10:30  Coffee break

11:00  Panel 5
• Alexander Bigman (Institute of Fine Arts at New York University), Reconfiguring the Microcosmic View: Gilbert and George in Postcolonial London
Jackson Davidow (MIT), A Diasporic Virus: AIDS and the British Black Arts Movement

12:00  Lunch break

1:00  Keynote 3
• Dorothy Price (University of Bristol), Dreaming Has a Share in History: Thinking around Black British Art

2:30  Break

2:45  Panel 6
• Margaret Schmitz (Milwaukee Institute of Art and Design), Wyndham Lewis and Charles Sheeler: Cities in the ‘Vortex’ and the ‘Vacuum’
• Richard Johns (University of York), Riley in Cairo

3:45  Tea break

4:15  Panel 7
• Sayantan Mukhopadhyay (University of California, Los Angeles), Fighting while Dreaming: Rasheed Araeen’s Radical Utopianism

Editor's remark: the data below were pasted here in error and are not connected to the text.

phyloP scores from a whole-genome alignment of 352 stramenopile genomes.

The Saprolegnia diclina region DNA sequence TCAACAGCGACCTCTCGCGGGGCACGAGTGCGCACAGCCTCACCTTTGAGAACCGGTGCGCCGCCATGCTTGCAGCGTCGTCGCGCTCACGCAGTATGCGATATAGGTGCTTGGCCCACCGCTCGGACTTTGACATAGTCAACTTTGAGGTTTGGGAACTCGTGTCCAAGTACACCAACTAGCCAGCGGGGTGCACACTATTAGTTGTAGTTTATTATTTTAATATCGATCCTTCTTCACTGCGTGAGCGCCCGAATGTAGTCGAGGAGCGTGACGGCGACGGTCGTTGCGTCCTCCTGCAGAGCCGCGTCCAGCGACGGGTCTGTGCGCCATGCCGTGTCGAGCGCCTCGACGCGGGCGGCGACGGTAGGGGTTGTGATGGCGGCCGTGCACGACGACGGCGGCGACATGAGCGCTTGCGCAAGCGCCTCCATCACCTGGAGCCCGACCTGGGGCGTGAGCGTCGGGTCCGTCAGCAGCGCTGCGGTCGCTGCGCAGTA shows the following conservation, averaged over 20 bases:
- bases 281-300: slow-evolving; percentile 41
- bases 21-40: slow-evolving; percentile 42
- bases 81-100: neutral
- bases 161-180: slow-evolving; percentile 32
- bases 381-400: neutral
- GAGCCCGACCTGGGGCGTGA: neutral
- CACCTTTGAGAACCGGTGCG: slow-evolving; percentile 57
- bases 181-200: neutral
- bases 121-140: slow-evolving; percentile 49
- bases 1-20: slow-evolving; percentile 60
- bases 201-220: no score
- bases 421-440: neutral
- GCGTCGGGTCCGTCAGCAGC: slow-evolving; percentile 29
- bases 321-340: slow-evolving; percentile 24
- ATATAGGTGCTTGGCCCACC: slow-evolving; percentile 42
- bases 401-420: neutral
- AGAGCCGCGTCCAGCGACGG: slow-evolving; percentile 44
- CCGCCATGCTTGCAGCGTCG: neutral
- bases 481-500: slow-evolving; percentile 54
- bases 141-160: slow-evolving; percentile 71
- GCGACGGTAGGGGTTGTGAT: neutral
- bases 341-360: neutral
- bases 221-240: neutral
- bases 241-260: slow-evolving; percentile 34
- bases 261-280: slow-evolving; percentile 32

• Catherine Spencer (University of St Andrews), The Violence of Representation: Northern Ireland, Abstraction, and the Documentary Trace

5:15  Closing discussion

Conference | Re-framing Chinese Objects

Posted in conferences (to attend) by Editor on September 9, 2018

From H-ArtHist:

Reframing Chinese Objects: Collecting and Displaying in Europe and the Islamic World, 1400–1800
Heidelberg University, 7–8 December 2018

To attend the symposium, pre-registration is required. Please send your registration by to Mr. Yusen Yu: yusen.yu@asia-europe.uni-heidelberg.de.

Organizers: Sarah E. Fraser (Project P.I.), Lianming Wang, Yusen Yu, Institute of East Asian Art History, Heidelberg University

Supported by the Field of Focus 3: Cultural Dynamics in Globalized Worlds, Excellence Initiative II, Heidelberg University

F R I D A Y ,  7  D E C E M B E R  2 0 1 8

2:00  Welcome by Sarah Fraser

2:15  Session I
• Feng He, From Theatrical to Monumental: Social Spaces and Porcelain Display in Eighteenth-Century Dresden
• Muyu Zhou, The Origin of ‘Golden’: Analysis of Guangcai Porcelain through the Meissen Kiln